Well, it's doing it again - my 2' x 8' sheets of alder veneer (sticky back 3M) are curling cross grain, after staining and spraying with 2 coats of catalyzed vinyl sealer, followed by 2 coats of CV topcoat. These were thinned with approximately 25% butyl acetate.
The veneer is not glued to anything, it's just to be used for re-facing cabinets. So it's still in the 2' x 8' sheets. I had some curl back in Sept of '06 that turned out to be a nightmare, as after re-facing the kitchen, the curling kept up its work and lifted the edges of the strips on the stiles and rails.
This time I happened to be watching for this curling, which took about 24 hours to start after the last topcoat. So at least I have not applied the veneer in my customer's house yet; it's still in my shop. What can I do to get this to stay flat? I don't dare use this curled this way. Why is finishing it causing it to curl? Re-facing is done across the country on quite a large scale, so I know somebody has a solution.
Again, the curl is not with the length of the grain, it is across the grain. The veneer will be cut into strips and to length and applied with a waterbased contact cement to the cabinets in my customer's home. The last time I used veneer that had curled after it was sprayed, I rolled it out flat after gluing and applying, but the strength of the curling just gradually lifted the edges over a month's time, and I had to redo the whole kitchen. I'm not going through that again. The second time around the veneer behaved, was nice and flat even after the finished was sprayed. That was in late January. I really need to find out the cause of this. I'm supposed to start install on Monday.
From contributor M:
I've run into this problem but solved it by not using peel and stick veneer. That veneer is quite thick and has a mind of its own.
I buy the cheaper 10 mil paper-backed veneer, spray contact cement onto the paper, and stick it onto a sheet of cheap 1/8" MDF while the contact cement is still tacky (I don't put any glue on the MDF).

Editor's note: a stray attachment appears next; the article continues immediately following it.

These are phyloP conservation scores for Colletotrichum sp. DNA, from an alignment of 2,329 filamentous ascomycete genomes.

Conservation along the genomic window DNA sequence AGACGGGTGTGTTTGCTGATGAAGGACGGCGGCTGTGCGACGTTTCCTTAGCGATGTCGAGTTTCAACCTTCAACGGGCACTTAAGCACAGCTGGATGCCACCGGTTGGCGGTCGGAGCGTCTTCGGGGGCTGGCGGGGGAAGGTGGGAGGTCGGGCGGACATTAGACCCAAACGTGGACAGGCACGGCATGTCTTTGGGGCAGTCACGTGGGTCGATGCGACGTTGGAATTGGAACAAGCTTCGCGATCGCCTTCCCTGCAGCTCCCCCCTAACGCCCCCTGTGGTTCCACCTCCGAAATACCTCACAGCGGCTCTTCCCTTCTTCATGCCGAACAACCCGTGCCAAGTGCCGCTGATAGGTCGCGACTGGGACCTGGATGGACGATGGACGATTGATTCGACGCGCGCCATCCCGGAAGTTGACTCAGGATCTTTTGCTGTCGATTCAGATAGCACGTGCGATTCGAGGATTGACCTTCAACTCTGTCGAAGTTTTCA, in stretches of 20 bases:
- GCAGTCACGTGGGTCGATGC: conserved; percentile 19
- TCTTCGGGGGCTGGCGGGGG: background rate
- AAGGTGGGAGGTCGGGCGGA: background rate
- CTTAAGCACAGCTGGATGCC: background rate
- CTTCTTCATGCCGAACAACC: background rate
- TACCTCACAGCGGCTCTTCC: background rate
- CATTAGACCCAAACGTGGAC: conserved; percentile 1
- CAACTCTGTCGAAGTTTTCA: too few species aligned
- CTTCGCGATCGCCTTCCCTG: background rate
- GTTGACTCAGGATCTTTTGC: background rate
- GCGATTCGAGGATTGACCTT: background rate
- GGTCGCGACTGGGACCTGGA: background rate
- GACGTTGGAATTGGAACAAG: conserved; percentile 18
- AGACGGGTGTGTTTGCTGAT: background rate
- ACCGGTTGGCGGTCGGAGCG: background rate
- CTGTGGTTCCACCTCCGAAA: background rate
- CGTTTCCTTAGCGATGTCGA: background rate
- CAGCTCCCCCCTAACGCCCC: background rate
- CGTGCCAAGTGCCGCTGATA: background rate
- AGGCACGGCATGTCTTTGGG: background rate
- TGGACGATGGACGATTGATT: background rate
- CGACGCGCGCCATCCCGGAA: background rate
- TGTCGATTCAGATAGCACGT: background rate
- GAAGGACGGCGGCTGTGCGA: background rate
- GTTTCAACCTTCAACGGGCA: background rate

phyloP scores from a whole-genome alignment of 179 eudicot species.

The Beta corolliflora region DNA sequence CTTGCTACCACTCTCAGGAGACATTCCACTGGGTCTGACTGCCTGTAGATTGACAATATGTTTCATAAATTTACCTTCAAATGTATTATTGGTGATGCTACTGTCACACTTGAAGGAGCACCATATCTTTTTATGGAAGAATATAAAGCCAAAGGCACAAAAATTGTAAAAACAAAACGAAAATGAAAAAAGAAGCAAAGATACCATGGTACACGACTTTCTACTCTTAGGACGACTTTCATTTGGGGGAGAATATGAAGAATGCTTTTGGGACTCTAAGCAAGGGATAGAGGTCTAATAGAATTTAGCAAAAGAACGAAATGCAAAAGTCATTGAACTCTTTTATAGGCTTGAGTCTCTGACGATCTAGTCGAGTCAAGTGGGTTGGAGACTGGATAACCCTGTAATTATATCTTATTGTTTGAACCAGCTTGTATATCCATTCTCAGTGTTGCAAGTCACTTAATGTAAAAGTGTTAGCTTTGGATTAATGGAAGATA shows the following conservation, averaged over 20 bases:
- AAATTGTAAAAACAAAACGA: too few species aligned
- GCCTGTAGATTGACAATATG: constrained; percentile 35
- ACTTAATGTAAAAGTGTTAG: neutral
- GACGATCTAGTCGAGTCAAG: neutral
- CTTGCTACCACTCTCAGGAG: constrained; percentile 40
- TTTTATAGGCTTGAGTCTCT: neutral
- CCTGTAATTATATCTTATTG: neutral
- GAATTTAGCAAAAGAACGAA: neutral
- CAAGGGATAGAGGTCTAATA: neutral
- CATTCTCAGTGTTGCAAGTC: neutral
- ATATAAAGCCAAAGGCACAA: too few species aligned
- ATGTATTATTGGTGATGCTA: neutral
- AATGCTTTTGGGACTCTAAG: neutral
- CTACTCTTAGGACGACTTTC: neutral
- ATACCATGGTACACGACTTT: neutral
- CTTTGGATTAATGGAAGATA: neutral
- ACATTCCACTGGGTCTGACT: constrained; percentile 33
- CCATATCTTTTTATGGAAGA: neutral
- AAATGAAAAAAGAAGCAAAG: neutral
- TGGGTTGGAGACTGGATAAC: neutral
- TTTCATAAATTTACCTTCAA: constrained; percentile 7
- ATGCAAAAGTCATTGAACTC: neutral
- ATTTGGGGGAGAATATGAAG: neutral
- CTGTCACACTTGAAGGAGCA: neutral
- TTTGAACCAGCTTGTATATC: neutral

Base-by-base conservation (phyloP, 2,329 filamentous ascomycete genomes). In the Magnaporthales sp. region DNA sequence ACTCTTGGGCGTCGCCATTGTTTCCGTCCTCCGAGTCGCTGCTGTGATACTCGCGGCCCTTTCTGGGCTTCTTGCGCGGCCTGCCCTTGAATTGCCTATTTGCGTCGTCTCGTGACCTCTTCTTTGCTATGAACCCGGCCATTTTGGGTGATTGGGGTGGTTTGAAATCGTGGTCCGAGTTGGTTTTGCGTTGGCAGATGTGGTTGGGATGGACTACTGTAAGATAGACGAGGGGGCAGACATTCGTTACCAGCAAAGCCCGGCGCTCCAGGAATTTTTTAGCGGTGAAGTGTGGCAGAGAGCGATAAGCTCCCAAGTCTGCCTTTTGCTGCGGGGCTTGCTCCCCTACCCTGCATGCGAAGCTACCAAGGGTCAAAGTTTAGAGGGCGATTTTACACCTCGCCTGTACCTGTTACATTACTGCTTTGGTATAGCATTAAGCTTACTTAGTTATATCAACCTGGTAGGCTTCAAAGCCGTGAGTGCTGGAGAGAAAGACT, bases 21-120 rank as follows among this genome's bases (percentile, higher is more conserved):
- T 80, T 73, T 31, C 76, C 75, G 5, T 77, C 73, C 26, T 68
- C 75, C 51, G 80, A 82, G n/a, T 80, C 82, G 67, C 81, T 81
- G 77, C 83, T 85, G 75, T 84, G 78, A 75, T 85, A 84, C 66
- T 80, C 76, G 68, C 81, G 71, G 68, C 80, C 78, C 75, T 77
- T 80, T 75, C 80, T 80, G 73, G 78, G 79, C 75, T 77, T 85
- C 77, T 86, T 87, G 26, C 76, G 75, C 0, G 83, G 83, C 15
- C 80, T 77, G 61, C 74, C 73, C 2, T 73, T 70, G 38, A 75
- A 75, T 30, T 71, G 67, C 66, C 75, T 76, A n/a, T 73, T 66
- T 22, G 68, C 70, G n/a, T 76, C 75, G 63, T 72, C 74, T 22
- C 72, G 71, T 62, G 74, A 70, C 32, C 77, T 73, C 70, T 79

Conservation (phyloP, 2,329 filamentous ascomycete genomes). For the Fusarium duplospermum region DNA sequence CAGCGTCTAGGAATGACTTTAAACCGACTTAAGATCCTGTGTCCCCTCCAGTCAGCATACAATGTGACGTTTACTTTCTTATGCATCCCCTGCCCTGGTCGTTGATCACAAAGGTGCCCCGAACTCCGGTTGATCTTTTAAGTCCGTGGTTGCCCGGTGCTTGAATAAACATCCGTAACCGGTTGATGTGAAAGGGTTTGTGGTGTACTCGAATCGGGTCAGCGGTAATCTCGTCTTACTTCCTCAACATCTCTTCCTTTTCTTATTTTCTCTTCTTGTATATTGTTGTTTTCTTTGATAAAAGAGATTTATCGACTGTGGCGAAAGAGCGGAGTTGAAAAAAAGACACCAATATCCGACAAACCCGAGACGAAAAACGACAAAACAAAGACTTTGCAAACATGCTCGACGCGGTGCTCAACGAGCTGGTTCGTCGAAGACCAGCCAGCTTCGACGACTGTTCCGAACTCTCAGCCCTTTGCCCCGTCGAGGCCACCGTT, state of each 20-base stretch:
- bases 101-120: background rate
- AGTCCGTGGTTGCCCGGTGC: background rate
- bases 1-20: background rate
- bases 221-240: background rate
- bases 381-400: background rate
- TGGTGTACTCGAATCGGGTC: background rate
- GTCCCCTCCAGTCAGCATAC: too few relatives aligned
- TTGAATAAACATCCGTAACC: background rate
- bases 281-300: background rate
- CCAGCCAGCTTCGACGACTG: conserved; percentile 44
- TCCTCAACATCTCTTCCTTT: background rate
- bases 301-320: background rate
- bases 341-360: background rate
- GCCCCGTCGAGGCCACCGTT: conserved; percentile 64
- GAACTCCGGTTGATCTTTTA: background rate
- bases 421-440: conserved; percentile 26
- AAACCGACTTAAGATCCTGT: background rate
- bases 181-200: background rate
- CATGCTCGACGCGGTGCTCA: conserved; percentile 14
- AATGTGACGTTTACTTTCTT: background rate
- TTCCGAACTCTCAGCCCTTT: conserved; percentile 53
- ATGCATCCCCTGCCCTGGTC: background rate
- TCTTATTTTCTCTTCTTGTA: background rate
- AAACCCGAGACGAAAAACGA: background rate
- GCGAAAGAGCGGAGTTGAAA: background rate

Then I go ahead and stain and finish the veneer while it is on the MDF, and cut the finished panels into the appropriate width strips for my re-facing job. When I am on the job, I use a miter saw to cut the strips to length to fit the cabinet faces, peel the veneer off the 1/8" MDF, and apply it to the cabinets. For the finished ends, I precut the pieces oversize in the shop, again peeling off the veneer to apply.
Contributor P, that's what I am wondering. And since I have one sheet of the sticky back left and no regular veneer, I'm going to stain it and try reducing the thinner back to 15% as I was using 25% for better flow. Does the extra thinner, when it evaporates, allow the film to shrink too much?
After you have stained and finished the face of the veneer as a whole sheet on the MDF, you can cut it into strips for your re-facing job while it is still on the MDF and then peel off the veneer from the MDF on the job. The MDF keeps the contact cement fresh so it still sticks well to itself (at least with the contact cement I use). If it has somehow over-dried, you can usually refresh it by going over it with a rag damp with lacquer thinner. You can then apply the veneer to the cabinets you are refacing after you have applied contact cement to them as well.
I believe that the veneer curling problem you have presently is due to a humidity change, not to finish shrinking. From your photo, it doesn't look like the veneer is curled so much that it will not stay flat with contact cement holding it down. How are you going to cut it into strips? A straight edge and razor blade will work if it is too curled for a table saw.
The back side of peel and stick veneer is completely sealed by the peel off liner and thus won't allow drying from that side. With paperbacked veneer, both the wood face and the paper face suck in or lose moisture together (that is, if one face is not laying flat on something which prevents the process). I think that the paperbacked veneer is also thinner so it is more flexible even if it is warped.